Q1. Devise an algorithm to find all four digit numbers which are perfect squares such that the first two digits are equal and the last two digits are equal. eg. 7799, 2233 etc. (No need to write the code, just the logic)
A: The question asks to find numbers which follow the pattern aabb and are perfect squares i.e sqrt(aabb) = an integer.
If we look at the number aabb, we can see:
Aabb = aa00 + bb
i.e aa*100 + bb = a*11*100 + b*11 = 11* (100a + b)
As 11 is not a perfect square, (100a+b) must have the factor 11 in them. So,
Sqrt(aabb) = 11*sqrt((100a+b)/11)
Because 11 is not a perfect square, then (100a + b) must have the factor 11 in them
11* (100a+b) = 11* 11 * ( 100a+b)/11
In order for aabb to be a perfect square, (100a+b)/11 must also be a perfect square i.e it must be an integer.
Therefore, (100a + b)/11 = 9*a + (a+b)/11 is an integer , then a+b must be divisible to 11
Putting it all together, let’s check out all cases:
a=1 b =10, eliminate
a=2 b=9, then 9*a +(a+b)/11 = 2*9 + 1 = 19, not a perfect square, eliminate. Call 9*a + (a+b)/11 a name f(a,b) for short.
a=3 b=8, f(a,b) = 3*9 +1 = 28, eliminate for the same reason above.
a=4,b=7, f(a,b) = 37
a=5,b=6, f(a,b) = 46
a=6, f(a,b) = 55
a=7, f(a,b) = 64, that’s it, 64 = 8^2, a perfect square.
a=8, f = 73
a=9, f= 82
Thus there is only one four digit number that matches the requirement i.e 7744.
Q2: How many times a day do a clock’s hands overlap?
A: The clock hands don’t overlap at 1:05, 2:10, 3:15 etc. Because, by the time the minutes hand reaches where the hours hand was, the hours hand has moved on, as it doesn’t remain fixed through the entire hour. The answer can be worked out in this way:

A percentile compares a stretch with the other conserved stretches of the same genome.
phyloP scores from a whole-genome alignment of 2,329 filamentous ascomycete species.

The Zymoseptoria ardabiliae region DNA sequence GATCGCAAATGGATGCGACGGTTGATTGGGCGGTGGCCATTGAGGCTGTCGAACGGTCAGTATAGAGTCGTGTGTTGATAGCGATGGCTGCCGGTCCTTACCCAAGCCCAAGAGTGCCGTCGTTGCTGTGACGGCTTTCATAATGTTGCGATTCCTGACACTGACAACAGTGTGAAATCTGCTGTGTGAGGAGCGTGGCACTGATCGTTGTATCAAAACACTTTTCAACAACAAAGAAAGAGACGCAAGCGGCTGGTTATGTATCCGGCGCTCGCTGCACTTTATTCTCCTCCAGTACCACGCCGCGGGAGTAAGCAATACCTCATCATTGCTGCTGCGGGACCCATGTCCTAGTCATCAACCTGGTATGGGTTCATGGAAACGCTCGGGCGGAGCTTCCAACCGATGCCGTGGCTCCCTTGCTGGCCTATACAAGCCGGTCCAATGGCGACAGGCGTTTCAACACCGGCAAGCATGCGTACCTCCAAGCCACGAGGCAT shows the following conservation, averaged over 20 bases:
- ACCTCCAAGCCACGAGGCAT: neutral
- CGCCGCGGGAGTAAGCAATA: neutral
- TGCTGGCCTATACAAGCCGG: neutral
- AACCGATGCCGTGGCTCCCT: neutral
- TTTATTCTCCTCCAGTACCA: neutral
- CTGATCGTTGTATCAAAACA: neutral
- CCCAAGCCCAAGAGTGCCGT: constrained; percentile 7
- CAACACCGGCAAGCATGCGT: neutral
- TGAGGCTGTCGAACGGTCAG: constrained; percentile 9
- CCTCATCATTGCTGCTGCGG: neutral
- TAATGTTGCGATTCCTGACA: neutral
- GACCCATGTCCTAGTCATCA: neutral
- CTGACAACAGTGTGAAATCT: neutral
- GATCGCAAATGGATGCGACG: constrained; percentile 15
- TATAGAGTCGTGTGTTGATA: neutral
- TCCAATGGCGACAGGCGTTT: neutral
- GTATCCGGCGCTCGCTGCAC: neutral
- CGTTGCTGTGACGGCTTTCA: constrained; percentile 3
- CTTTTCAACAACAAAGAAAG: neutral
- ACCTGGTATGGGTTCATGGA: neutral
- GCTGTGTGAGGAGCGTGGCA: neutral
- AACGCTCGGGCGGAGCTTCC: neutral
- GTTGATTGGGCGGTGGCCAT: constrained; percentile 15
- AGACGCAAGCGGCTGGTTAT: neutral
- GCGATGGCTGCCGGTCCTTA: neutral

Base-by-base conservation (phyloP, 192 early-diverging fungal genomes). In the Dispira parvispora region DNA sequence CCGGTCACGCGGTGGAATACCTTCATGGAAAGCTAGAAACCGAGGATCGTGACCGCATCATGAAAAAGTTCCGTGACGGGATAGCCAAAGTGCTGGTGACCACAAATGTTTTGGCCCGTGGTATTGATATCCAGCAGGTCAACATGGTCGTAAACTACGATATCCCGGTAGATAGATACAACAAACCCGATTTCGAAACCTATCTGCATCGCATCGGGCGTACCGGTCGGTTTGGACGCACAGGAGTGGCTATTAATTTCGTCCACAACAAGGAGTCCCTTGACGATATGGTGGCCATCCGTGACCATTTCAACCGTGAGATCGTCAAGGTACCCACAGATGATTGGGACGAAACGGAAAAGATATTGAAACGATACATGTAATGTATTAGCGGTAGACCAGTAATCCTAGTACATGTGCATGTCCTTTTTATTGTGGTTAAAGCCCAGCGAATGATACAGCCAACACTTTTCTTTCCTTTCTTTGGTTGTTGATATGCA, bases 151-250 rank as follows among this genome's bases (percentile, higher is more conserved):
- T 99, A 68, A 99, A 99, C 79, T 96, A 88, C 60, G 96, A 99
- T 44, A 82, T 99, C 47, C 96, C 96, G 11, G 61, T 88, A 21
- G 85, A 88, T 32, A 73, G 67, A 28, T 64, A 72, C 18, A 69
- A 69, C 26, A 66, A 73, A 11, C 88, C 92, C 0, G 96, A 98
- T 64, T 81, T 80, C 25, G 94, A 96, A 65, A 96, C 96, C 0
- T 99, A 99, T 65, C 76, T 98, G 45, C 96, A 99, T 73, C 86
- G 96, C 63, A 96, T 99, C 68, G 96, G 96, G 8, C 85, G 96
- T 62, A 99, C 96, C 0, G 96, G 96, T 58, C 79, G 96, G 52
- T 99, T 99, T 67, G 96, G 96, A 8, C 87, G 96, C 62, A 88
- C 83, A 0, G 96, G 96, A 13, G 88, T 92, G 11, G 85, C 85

In every hour, as the hour hand moves across 5 minute spaces, the minute hand moves across 60. That means the minute hand gains 55 min space over hour hand in 60 min. Thus, between the nth and (n+1)st hr, to overlap the minute hand must gain the 5n min space that exists between them when the clock strikes n hrs. Apply unitary method and you get the time in which it does so i.e. 60n/11 min. So, the clock hands overlap at n hrs 60n/11 min. Obtain the values by putting m = 0 to 11, and you will find that from 00:00:00 to 23:59:59 (please note that 23:59:60 is equivalent to 24:00:00 or 00:00:00), the hands overlap 22 times.
Q3: A double-square number is an integer X which can be expressed as the sum of two perfect squares, e.g. 10 is a double square of 3 & 1, 10 = sq(3) + sq(1).
Your task is to ask user for 5 integers and calculate how many possible double squares exist for each number
eg 10 can be only be written as sq(3) + sq(1) (sq(1) + sq(3) is not considered different) and 25 can be written as sq(5) + sq(0) & sq(4) + sq(3). Note: sq = Square
A: The general way of solving this problem is to use brute force and check all the possible combinations that would exist for a number. But bellow is a smarter method of getting around this.